Violation of a Protective Order: Va Code 18.2-60.4
A Protective Order (P.O) is not, itself, a criminal case or punishment. Violation of one, however, is a serious criminal offense found at Va. Code 18.2-60.4.
Virginia Law On Violating a Protective Order
A. Any person who violates any provision of a protective order issued pursuant to § 19.2-152.8, 19.2-152.9, or 19.2-152.10 is guilty of a Class 1 misdemeanor. Conviction hereunder shall bar a finding of contempt for the same act. The punishment for any person convicted of a second offense of violating a protective order, other than a protective order issued pursuant to subsection C of § 19.2-152.10, when the offense is committed within five years of the prior conviction and when either the instant or prior offense was based on an act or threat of violence, shall include a mandatory minimum term of confinement of 60 days. Any person convicted of a third or subsequent offense of violating a protective order, other than a protective order issued pursuant to subsection C of § 19.2-152.10, when the offense is committed within 20 years of the first conviction and when either the instant or one of the prior offenses was based on an act or threat of violence, is guilty of a Class 6 felony and the punishment shall include a mandatory minimum term of confinement of six months. The mandatory minimum terms of confinement prescribed for violations of this section shall be served consecutively with any other sentence
B. In addition to any other penalty provided by law, any person who, while knowingly armed with a firearm or other deadly weapon, violates any provision of a protective order with which he has been served issued pursuant to § 19.2-152.8, 19.2-152.9, or 19.2-152.10, other than a protective order issued pursuant to subsection C of § 19.2-152.10, is guilty of a Class 6 felony.
C. If the respondent commits an assault and battery upon any party protected by the protective order, other than a protective order issued pursuant to subsection C of § 19.2-152.10, resulting in bodily injury to the party or stalks any party protected by the protective order in violation of § 18.2-60.3, he is guilty of a Class 6 felony. Any person who violates such a protective order, other than a protective order issued pursuant to subsection C of § 19.2-152.10, by furtively entering the home of any protected party while the party is present, or by entering and remaining in the home of the protected party until the party arrives, is guilty of a Class 6 felony, in addition to any other penalty provided by law.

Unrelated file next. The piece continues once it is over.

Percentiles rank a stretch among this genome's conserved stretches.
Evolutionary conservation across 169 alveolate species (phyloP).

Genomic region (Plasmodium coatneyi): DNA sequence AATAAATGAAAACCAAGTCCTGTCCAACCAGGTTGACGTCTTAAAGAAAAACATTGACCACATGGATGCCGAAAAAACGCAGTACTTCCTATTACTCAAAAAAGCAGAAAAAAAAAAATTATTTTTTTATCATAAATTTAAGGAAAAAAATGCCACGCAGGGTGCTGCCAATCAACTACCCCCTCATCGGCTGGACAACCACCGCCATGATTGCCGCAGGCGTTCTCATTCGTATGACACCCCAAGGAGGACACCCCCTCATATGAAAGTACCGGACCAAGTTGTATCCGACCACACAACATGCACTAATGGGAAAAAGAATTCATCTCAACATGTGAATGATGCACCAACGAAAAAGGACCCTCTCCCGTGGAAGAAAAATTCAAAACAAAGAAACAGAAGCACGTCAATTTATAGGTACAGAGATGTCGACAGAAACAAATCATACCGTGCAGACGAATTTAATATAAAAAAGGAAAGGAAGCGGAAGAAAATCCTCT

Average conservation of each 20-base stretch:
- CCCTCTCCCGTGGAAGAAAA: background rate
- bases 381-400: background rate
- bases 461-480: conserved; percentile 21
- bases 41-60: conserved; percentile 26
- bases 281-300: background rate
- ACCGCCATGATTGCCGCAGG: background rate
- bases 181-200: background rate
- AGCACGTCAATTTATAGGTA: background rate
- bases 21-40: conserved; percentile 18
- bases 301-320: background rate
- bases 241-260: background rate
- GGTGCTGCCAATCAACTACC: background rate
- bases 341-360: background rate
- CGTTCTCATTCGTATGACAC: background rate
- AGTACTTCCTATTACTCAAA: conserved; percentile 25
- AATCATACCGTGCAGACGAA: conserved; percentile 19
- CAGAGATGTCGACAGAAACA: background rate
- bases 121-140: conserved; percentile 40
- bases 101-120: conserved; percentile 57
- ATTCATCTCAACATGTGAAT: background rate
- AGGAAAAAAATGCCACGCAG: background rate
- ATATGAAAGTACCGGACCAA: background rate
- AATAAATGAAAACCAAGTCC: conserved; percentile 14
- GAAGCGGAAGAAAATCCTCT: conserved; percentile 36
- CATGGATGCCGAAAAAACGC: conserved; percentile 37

D. Upon conviction of any offense hereunder for which a mandatory minimum term of confinement is not specified, the person shall be sentenced to a term of confinement and in no case shall the entire term imposed be suspended.
So what does this mean?
According to subsection D, any Violation carries a required term of confinement, but does not provide any actual minimum amount of jail time. Otherwise, a first violation is a Class 1 Misdemeanor.
A second offense in 5 years carries a mandatory minimum 60 days, if either offense involved an actual act of violence (compared with violating by entering upon a premises).
A third offense (or more) in 20 years is a Class 6 Felony, and carries a mandatory minimum 6 months.
Regardless of previous offenses, an assault & battery, or sneaking into the home of the protected party, in violation of a Protective Order, is a Class 6 Felony.
The Other Party is Contacting Me
If there is a Protective Order against you, then that P.O. was entered by a Court. Only the Court can change it.
If someone has an P.O. against you, you can be charged with violating it, even if they have been reaching out to you, calling you, coming to your house, having friends reach out on their behalf, or anything similar. If you are caught with them, near them, or talking to them, and if that is against the terms of the P.O., you will be charged.
Whatever the other person does, it will not stop you from being charged and convicted for a violation. Because you are prosecuted by the Commonwealth, the other party cannot change their mind and simply decide to “drop the charges.”
The only correct way to address this situation is with a Motion to Amend or Motion to Dissolve the Order. Our attorneys are happy to discuss this option with you.
What Does My Protective Order Say?
Protective Orders will all prohibit acts of violence. Beyond this, though, they can be quite individualized. It is imperative that you be familiar with the exact provisions of your Order. The can include “no contact” with or without exceptions (like arranging child care for shared children), staying out of or away from a particular building, and other particular provisions depending on the circumstances.
Hire a Virginia Criminal Defense Attorney
If you have been charged with this, or any other Virginia crime, contact our Northern Virginia Defense Attorneys to learn how we can help you.